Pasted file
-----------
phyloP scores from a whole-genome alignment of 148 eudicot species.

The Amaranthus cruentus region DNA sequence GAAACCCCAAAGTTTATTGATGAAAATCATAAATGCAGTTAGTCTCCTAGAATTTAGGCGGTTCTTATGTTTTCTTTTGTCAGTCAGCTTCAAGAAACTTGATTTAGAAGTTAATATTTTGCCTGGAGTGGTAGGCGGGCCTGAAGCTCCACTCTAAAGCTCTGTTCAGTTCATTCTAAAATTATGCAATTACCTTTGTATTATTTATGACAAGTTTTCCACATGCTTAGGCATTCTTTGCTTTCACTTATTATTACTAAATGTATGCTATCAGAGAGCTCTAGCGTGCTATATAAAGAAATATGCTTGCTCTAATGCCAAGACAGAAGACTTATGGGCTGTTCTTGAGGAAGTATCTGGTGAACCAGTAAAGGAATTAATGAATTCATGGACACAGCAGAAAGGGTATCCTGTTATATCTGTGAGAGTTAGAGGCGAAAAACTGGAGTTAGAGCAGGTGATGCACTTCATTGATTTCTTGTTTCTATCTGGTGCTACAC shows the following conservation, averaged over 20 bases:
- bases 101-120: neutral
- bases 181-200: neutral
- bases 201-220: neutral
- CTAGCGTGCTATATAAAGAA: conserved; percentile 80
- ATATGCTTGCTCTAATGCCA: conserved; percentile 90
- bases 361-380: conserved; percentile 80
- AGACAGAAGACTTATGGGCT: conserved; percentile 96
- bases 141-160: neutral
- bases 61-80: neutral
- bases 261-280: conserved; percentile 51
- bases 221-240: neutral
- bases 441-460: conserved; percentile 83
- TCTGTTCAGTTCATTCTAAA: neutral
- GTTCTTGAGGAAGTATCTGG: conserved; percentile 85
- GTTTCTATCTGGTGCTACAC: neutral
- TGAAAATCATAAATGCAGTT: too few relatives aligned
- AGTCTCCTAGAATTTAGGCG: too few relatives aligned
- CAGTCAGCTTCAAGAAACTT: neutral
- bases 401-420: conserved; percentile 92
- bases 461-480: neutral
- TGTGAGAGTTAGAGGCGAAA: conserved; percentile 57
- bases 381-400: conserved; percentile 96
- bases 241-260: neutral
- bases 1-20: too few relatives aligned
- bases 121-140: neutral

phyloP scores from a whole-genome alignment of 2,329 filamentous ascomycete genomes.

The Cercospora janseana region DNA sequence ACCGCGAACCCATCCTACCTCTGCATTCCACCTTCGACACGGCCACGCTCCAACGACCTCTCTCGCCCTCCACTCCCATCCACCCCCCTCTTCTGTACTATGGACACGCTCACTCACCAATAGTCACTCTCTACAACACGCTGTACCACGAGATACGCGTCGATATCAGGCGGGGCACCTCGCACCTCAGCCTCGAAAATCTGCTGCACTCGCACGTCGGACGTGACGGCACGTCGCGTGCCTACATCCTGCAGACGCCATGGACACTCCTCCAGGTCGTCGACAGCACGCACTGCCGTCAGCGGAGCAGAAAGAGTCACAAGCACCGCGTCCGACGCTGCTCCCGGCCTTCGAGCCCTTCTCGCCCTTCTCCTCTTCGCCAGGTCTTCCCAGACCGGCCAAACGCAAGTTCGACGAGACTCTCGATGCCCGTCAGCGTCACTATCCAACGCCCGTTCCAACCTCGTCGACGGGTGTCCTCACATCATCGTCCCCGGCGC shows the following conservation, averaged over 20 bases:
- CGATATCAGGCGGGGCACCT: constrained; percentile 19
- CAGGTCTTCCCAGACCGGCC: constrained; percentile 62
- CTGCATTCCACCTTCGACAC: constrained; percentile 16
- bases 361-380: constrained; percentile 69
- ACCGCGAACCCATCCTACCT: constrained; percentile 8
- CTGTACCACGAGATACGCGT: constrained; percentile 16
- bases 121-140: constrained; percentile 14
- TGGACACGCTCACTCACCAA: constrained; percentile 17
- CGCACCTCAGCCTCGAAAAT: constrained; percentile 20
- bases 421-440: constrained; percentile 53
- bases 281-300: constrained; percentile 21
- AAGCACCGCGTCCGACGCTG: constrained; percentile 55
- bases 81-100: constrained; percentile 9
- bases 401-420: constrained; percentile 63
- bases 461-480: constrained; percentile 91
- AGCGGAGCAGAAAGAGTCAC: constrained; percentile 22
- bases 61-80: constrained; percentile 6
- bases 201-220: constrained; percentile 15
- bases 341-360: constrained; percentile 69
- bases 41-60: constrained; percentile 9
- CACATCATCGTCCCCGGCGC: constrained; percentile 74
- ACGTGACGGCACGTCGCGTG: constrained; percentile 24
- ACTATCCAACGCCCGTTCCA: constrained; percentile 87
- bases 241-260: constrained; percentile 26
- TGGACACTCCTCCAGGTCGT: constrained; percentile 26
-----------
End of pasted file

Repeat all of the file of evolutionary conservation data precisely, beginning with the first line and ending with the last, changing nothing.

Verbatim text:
phyloP scores from a whole-genome alignment of 148 eudicot species.

The Amaranthus cruentus region DNA sequence GAAACCCCAAAGTTTATTGATGAAAATCATAAATGCAGTTAGTCTCCTAGAATTTAGGCGGTTCTTATGTTTTCTTTTGTCAGTCAGCTTCAAGAAACTTGATTTAGAAGTTAATATTTTGCCTGGAGTGGTAGGCGGGCCTGAAGCTCCACTCTAAAGCTCTGTTCAGTTCATTCTAAAATTATGCAATTACCTTTGTATTATTTATGACAAGTTTTCCACATGCTTAGGCATTCTTTGCTTTCACTTATTATTACTAAATGTATGCTATCAGAGAGCTCTAGCGTGCTATATAAAGAAATATGCTTGCTCTAATGCCAAGACAGAAGACTTATGGGCTGTTCTTGAGGAAGTATCTGGTGAACCAGTAAAGGAATTAATGAATTCATGGACACAGCAGAAAGGGTATCCTGTTATATCTGTGAGAGTTAGAGGCGAAAAACTGGAGTTAGAGCAGGTGATGCACTTCATTGATTTCTTGTTTCTATCTGGTGCTACAC shows the following conservation, averaged over 20 bases:
- bases 101-120: neutral
- bases 181-200: neutral
- bases 201-220: neutral
- CTAGCGTGCTATATAAAGAA: conserved; percentile 80
- ATATGCTTGCTCTAATGCCA: conserved; percentile 90
- bases 361-380: conserved; percentile 80
- AGACAGAAGACTTATGGGCT: conserved; percentile 96
- bases 141-160: neutral
- bases 61-80: neutral
- bases 261-280: conserved; percentile 51
- bases 221-240: neutral
- bases 441-460: conserved; percentile 83
- TCTGTTCAGTTCATTCTAAA: neutral
- GTTCTTGAGGAAGTATCTGG: conserved; percentile 85
- GTTTCTATCTGGTGCTACAC: neutral
- TGAAAATCATAAATGCAGTT: too few relatives aligned
- AGTCTCCTAGAATTTAGGCG: too few relatives aligned
- CAGTCAGCTTCAAGAAACTT: neutral
- bases 401-420: conserved; percentile 92
- bases 461-480: neutral
- TGTGAGAGTTAGAGGCGAAA: conserved; percentile 57
- bases 381-400: conserved; percentile 96
- bases 241-260: neutral
- bases 1-20: too few relatives aligned
- bases 121-140: neutral

phyloP scores from a whole-genome alignment of 2,329 filamentous ascomycete genomes.

The Cercospora janseana region DNA sequence ACCGCGAACCCATCCTACCTCTGCATTCCACCTTCGACACGGCCACGCTCCAACGACCTCTCTCGCCCTCCACTCCCATCCACCCCCCTCTTCTGTACTATGGACACGCTCACTCACCAATAGTCACTCTCTACAACACGCTGTACCACGAGATACGCGTCGATATCAGGCGGGGCACCTCGCACCTCAGCCTCGAAAATCTGCTGCACTCGCACGTCGGACGTGACGGCACGTCGCGTGCCTACATCCTGCAGACGCCATGGACACTCCTCCAGGTCGTCGACAGCACGCACTGCCGTCAGCGGAGCAGAAAGAGTCACAAGCACCGCGTCCGACGCTGCTCCCGGCCTTCGAGCCCTTCTCGCCCTTCTCCTCTTCGCCAGGTCTTCCCAGACCGGCCAAACGCAAGTTCGACGAGACTCTCGATGCCCGTCAGCGTCACTATCCAACGCCCGTTCCAACCTCGTCGACGGGTGTCCTCACATCATCGTCCCCGGCGC shows the following conservation, averaged over 20 bases:
- CGATATCAGGCGGGGCACCT: constrained; percentile 19
- CAGGTCTTCCCAGACCGGCC: constrained; percentile 62
- CTGCATTCCACCTTCGACAC: constrained; percentile 16
- bases 361-380: constrained; percentile 69
- ACCGCGAACCCATCCTACCT: constrained; percentile 8
- CTGTACCACGAGATACGCGT: constrained; percentile 16
- bases 121-140: constrained; percentile 14
- TGGACACGCTCACTCACCAA: constrained; percentile 17
- CGCACCTCAGCCTCGAAAAT: constrained; percentile 20
- bases 421-440: constrained; percentile 53
- bases 281-300: constrained; percentile 21
- AAGCACCGCGTCCGACGCTG: constrained; percentile 55
- bases 81-100: constrained; percentile 9
- bases 401-420: constrained; percentile 63
- bases 461-480: constrained; percentile 91
- AGCGGAGCAGAAAGAGTCAC: constrained; percentile 22
- bases 61-80: constrained; percentile 6
- bases 201-220: constrained; percentile 15
- bases 341-360: constrained; percentile 69
- bases 41-60: constrained; percentile 9
- CACATCATCGTCCCCGGCGC: constrained; percentile 74
- ACGTGACGGCACGTCGCGTG: constrained; percentile 24
- ACTATCCAACGCCCGTTCCA: constrained; percentile 87
- bases 241-260: constrained; percentile 26
- TGGACACTCCTCCAGGTCGT: constrained; percentile 26